While deploring the losses sustained year after year by county clubs, people are apt to forget that though the expenditure on cricket has increased so enormously, the cost for admission to matches has remained unchanged. Only when the Australians or South Africans come here is the modest sixpence increased to a shilling, and then the visitors take half the gate. Cricket is the cheapest of all public amusements, and it seems that only by increased subscriptions can the present scale of expenditure be met. Most of the counties are hoping to recoup themselves to a certain extent by their matches with the Australians and South Africans this year, but a sudden spurt of this kind is of course only an alleviative. What is wanted is a permanent increase of revenue.

In Wisden last year, Mr. P. F. Warner drew up a list of the young players, most likely, in his opinion, to keep up the reputation of English cricket in the immediate future. He picked out M. C. Bird, I. P. F. Campbell, Ducat, and Hitch (Surrey); F. H. Knott, of Kent; Newman, Mead, and Brown, of Hampshire; J. W. Hearne and Hendren, of Middlesex; F. R. Foster, of Warwickshire; Booth, of Yorkshire; Shipman, the Leicestershire fast bowler; and Whysall, of Notts. The doings of these fourteen players last season did not on the whole come up to expectations. F. R. Foster, Mead, and J. W. Hearne met with triumphant success, more than justifying all Mr. Warner said in their praise, but on the other hand Knott failed to get his Blue at Oxford; Campbell, though he headed the Oxford averages, was a sad disappointment in the Gentlemen and Players" matches; Newman showed a deplorable falling off as a bowler; and Whysall was soon dropped by Nottinghamshire. The remaining seven got on sufficiently well to leave one still hopeful for their future. Shipman"s comparative failure as a bowler for Leicestershire was largely due to the fact that, owing to Jayes" illness, he received little support. Knott, no doubt, will assert himself in due course at Oxford but he has a lost season to make up for. M. C. Bird did not bat with the consistent success that should have been his in such a summer, but now and then, as for example, in the Surrey and Kent match at Blackheath, he proved himself essentially the batsman for a big occasion. He has happy faculty for doing his best when most is asked of him, and he may yet play for England at home. Booth, who suffered from a strain last season, and often played for Yorkshire when he ought to have been resting, has great possibilities, both as batsman and bowler, and Drake, who was not in Mr. Warner"s list, promises to become quite first-rate as a left-handed batsman. On the whole we have a fair supply of young talent, but I wish I could see more new bowlers of real class. On last year"s form, F. R. Foster and J. W. Hearne, among the new bowlers, stand out by themselves. Dean, too, may yet rise to Test match rank. Hitch has tremendous pace and energy, but he lacks the distinctive qualities that go to the making of a Lockwood or a Richardson.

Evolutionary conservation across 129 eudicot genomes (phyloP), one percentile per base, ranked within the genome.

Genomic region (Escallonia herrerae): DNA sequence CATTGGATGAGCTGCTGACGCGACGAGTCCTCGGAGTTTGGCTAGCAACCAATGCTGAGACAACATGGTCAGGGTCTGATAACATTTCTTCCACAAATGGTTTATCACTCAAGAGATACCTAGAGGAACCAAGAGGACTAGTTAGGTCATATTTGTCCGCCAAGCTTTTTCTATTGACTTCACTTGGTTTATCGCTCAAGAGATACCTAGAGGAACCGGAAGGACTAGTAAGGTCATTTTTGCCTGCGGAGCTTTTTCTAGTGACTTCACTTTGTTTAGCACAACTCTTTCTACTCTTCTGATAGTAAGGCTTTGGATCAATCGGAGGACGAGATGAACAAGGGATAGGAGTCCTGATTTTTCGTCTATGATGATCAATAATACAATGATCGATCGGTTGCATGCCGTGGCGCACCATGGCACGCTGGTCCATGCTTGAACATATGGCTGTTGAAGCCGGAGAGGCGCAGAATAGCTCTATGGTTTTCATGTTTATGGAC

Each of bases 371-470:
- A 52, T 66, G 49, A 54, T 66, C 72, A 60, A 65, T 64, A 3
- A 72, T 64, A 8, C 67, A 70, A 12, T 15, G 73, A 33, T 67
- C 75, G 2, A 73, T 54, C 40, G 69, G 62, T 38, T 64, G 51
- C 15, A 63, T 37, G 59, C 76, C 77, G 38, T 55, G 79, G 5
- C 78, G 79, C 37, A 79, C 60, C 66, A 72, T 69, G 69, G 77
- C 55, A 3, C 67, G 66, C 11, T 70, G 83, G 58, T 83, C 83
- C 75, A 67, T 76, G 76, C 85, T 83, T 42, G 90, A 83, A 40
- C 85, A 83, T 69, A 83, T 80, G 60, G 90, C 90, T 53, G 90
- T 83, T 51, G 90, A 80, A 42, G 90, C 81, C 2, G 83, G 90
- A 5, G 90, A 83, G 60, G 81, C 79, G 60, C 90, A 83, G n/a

As I could see no utility in playing trial games so far ahead of the Triangular Tournament, I was not in the least surprised that the Test Trials at Sheffield and the Oval failed to attract, and that the fixture at Manchester was abandoned. Only by including the Gentlemen and Players matches at the Oval and Lord"s in the series--rather an unfair tax upon Surrey and the M.C.C.--was the scheme made to pay. The Test Trials were also intended as a guide to the M.C.C. in picking their team for Australia, and here I think the effect was mischievous, more than one invitation being sent out prematurely. However, there is one point to the good, as the result of this new movement. Prior to the first of our Test matches in the Triangular Tournament, England will have preliminary games at the Oval and Lord"s. The first one has been fixed for far too early a date--the 6th May--but this was perhaps unavoidable. At any rate we may hope to be free from the capricious folly in the selection of players that led to the disaster at Lord"s in 1909.

After the early sections of Wisden"s had gone to press, news came of the death of the Australian player, R. A. Duff, who scored 146 against England at the Oval in 1905. At his best Duff was a very brilliant bat, having hardly a superior among the Australian players of his day, except Trumper, Hill, and Noble, but I am afraid that after his second trip to England he did not give himself a chance.

© John Wisden & Co